Theres nothing worse than photos of a tuned cylinder – it’s so boring.

Photos don’t always speak a thousands words! Especially if the photo is blurred – you see nothing or if they are zoomed in too far – you see nothing but scratches! I prefer a photo that your eye would see, even then unless you’re a tuner you have absolutely no idea the amount of time, effort, skill and money in equipment that goes into doing a decent tuned kit.

If you flick through the photos, I’ve tried to show the stages of a MB tune to a RT Reed cylinder.

Theres the setting up and marking out. Thats marking out with a fine scribe line – not pencil lines they are just not accurate enough. You will see my tuning jig that I use on most RT kits. This is done to set up each style of a RT tune based on which ever crankshaft you are using either a 58×107, 58×110, 60x110mm, forget the 60x107mm. The jig sets up new porting specs for the basic 58x107mm, and it also allows a kit to be set up with 58/60x110m where you can tweak the cylinder by lowering the kit to give more low down pulling power for the wide styles amongst us, you can set it to give an all round drive to suit most and theres the top end spec to set up the boy racer type cylinder – this is what makes the RT cylinder so versatile.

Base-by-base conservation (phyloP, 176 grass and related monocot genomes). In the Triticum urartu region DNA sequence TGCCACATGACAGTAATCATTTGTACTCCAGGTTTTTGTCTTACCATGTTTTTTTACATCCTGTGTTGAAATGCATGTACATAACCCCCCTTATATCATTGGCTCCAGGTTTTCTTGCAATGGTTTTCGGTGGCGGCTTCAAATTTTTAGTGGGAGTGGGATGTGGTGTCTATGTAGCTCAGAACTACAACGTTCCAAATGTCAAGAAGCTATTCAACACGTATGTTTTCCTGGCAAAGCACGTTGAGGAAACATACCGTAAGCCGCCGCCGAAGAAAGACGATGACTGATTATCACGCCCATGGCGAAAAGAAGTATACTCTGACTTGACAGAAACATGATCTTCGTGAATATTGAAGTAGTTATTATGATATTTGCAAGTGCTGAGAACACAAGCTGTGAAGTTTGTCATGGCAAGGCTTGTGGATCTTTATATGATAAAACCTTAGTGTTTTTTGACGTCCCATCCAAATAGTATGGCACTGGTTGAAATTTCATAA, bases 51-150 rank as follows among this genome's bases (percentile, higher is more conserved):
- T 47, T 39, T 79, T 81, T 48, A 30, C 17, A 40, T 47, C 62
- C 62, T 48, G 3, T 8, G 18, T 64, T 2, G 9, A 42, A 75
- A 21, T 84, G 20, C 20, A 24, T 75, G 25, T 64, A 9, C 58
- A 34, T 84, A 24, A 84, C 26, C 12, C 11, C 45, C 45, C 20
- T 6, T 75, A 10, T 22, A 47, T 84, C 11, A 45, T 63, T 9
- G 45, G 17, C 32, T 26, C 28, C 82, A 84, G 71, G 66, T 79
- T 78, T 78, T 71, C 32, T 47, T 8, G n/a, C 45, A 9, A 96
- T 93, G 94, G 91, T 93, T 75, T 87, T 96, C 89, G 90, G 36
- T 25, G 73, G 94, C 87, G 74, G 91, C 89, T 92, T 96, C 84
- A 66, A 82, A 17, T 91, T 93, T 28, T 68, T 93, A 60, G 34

But the RT cylinder has got to be the hardest cylinder kit to tune out of all of them. Do it wrong and you will be chasing your tail trying to catch up trimming back flacking plating. Most cylinders you can cut through the plating and nothing happens. This is not the case with some RT cylinders. You can tune a couple and nothing goes wrong, try the next one and oh my god what’s happened! Anyone who says the RT kit is easy to tune – either hasn’t done one or has just been lucky or they haven’t tuned it right!

I use so much equipment to cut through the liner safely. This tooling isn’t tooling you have lying around the house! A Black and Decker drill is no good to cut up a RT cylinder!

From marking out, you have to cut back the liner to the marks, and you have to get a chamfer in there as well. And to do this you need left and right hand cutting machines. Then you can rough out the port and slowly break down the rough cuts to become finer and finer until you get to the finish you want. And this goes on until the kit is done. Get a bad liner and you can be at it another hour on top of your tuning work!

And don’t forget the piston needs altering for the Reed valve tune, so you need a milling machine to cut the holes and chamfer.

These kits are not an easy DIY try it at home kit!

I even invested in diamond honing tools to clean the bore after the tune to find any high spots and blend them out. Not everyone and that includes dealer/tuners has £1800 for the hones let alone have the correct honing machine. Three legged stone hones or glase busters won’t do on the RT cylinder!

If you haven’t got the correct tools and the skill, don’t waste your time and money get a professional to do it. Today the latest kits come with the cylinder holes at the wrong size, they need drilling out. The studs and nuts lock up when tightening so you’ve to run a tap and die down them – thats another 10 minutes or so on to the tune.

Anyway follow the photos, it will give you an idea on how to tune the RT kit.

All in a days work!

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